List of Figures

View Image Figure 1:
A prominence at the limb and its filament part on the disk as seen by SDO/AIA. The off-limb prominence appears bright in the 304 Å passband (left panel, chromospheric emission) while the on-disk part, the filament, appears darker than the surrounding quiet Sun suggesting absorption effects. The filament is still dark in the 171 Å band on the disk image (right panel, coronal emission) and off-limb it is almost invisible, suggesting the lack of emission at these temperatures. Courtesy of NASA/SDO and the AIA science team.
View Image Figure 2:
Left: image of the Sun as seen in the He ii 304 Å channel on SOHO/EIT, on 23 February 2004, revealing three dark filaments (arrows). One of them extends over almost a solar diameter. Right: image of the Sun in Hα on the same day revealing different details of these three structures. Credits: ESA/NASA/EIT; Catania Astrophysical Observatory.
View Image Figure 3:
Left: the first proposed magnetic topology for prominence from Kippenhahn–Schlüter (from Gilbert et al., 2001). Middle: sheared arcade configuration (from DeVore and Antiochos, 2000). Right: flux rope configuration (from Amari et al., 2003b). Images reproduced by permission, copyright by AAS.
View Image Figure 4:
VAULT Lyα images of a prominence at the limb (left) and a filament on the disk (right) observed on June 14, 2002 (see Vourlidas et al., 2010).
View Image Figure 5:
Hα high resolution image of a filament taken on 6 October 2004 by the Dutch Open Telescope (DOT). The green circles marks the barbs.
View Image Figure 6:
SDO/AIA 171 Å detail of a filament observed on 11 November 2011. Barbs are clearly visible in absorption at the limb and on disk. Courtesy of NASA/SDO/AIA.
View Image Figure 7:
Detail of a complex active region in Hα showing an empty filament channel (between the white arrows) with aligned fibrils along the PIL. Image reproduced by permission from Martin (1998b), copyright by Springer.
View Image Figure 8:
High-resolution image on the solar limb obtained with Hinode/SOT Ca ii H-line 3968 Å. Image reproduced by permission from Okamoto et al. (2007); copyright by AAAS.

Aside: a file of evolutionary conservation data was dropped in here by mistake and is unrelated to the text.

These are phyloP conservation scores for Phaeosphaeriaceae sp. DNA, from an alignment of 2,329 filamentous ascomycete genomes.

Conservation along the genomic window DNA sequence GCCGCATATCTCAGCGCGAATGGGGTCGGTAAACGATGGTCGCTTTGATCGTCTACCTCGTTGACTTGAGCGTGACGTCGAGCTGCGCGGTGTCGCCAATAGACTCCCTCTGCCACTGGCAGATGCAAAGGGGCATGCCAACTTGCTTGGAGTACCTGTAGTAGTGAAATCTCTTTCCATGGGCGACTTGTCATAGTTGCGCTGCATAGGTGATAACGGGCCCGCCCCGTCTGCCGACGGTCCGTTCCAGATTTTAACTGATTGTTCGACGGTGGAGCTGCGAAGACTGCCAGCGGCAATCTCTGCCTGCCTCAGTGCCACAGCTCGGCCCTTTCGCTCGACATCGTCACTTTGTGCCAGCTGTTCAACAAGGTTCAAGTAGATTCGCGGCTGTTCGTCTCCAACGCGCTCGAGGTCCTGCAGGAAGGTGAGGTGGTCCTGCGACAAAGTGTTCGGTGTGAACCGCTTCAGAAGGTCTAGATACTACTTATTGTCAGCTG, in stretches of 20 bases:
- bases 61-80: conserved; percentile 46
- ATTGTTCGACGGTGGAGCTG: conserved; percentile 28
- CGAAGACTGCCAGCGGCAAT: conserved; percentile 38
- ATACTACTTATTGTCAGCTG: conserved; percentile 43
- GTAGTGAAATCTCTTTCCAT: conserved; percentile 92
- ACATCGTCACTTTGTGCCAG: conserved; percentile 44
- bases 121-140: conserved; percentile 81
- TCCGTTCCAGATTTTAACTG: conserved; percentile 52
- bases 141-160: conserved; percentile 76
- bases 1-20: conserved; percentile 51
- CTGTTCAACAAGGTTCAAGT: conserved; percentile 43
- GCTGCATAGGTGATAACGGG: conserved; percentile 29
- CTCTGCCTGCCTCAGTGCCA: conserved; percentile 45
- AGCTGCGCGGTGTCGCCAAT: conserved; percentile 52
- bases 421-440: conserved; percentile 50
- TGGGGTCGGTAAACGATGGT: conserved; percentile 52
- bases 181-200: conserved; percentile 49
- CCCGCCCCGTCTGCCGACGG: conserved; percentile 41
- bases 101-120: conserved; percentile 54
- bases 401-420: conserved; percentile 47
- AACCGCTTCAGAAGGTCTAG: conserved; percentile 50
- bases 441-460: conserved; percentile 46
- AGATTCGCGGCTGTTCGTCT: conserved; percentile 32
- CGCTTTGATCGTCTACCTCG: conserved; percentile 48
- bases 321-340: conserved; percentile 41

View Image Figure 9:
Hα line center image of a prominence at the West limb on 22 November 1995. Credits: Big Bear Solar Observatory/New Jersey Institute of Technology.
Watch/download Movie Figure 10: (mov-Movie; 12201 KB)
Movie: One of the first prominence eruptions observed by SDO/AIA. Movie taken from External Link Courtesy of SDO (NASA) and the AIA consortium.
View Image Figure 11:
Radiance of the H i Ly continuum as a function of wavelength in a prominence observed in 1999. The crosses indicate data corrected for temporal variations. The solid curve represents the fit to the corrected data. Image reproduced by permission from Parenti et al. (2005); copyright by ESO.
View Image Figure 12:
Line intensity profiles along a cut perpendicular to a filament axis observed on 14 June 2002 on the disk and shown in Figure 4 right. Image reproduced by permission from Vial et al. (2012); copyright by ESO.
View Image Figure 13:
Differential Emission Measure for two prominences (top) and the QS (bottom). The prominence DEMs were inferred with 20% uncertainty using 1999 (solid line, Parenti and Vial, 2007) and 2004 (dashed-line, Gunár et al., 2011) SOHO/SUMER data. The dashed-line on the QS plot is the QS DEM available in the CHIANTI database. Bottom image reproduced by permission from Parenti and Vial (2007), copyright by ESO.
View Image Figure 14:
Small cavity (left) and a large cavity (right) imaged in white-light polarization brightness from the MLSO Mk4 coronameter (top), and by the EIT telescope onboard the SOHO satellite, at 304 Å (middle) and 195 Å (bottom). In the 304 Å images, the prominences lying within the cavities are clearly visible. The small cavity is visible at 195 Å while the large cavity does not show up at this wavelength. Image reproduced by permission from Fuller and Gibson (2009); copyright by AAS.
View Image Figure 15:
Top: detail of the 2008 eclipse studied by Habbal et al. (2010). Second and third rows: close-up views of the prominence regions in Fe x, Fe xi, Fe xiii, and Fe xiv, 7878.6 Å continuum (the limb is oriented horizontally, at the bottom of the image). Bottom row: spectral line intensities normalized to their corresponding maximum values (y-axis) vs. P.A. (x-axis), at 1.05, 1.15, and 1.3R ⊙, with green = Fe x, dashed-green = Fe xi, red = Fe xiii, dashed-red = Fe xiv, and black = 7878.6 Å continuum. The horizontal dashed lines correspond to the radial distances, where the normalized emission-line intensities are plotted. Image reproduced by permission from Habbal et al. (2010), copyright by AAS.
View Image Figure 16: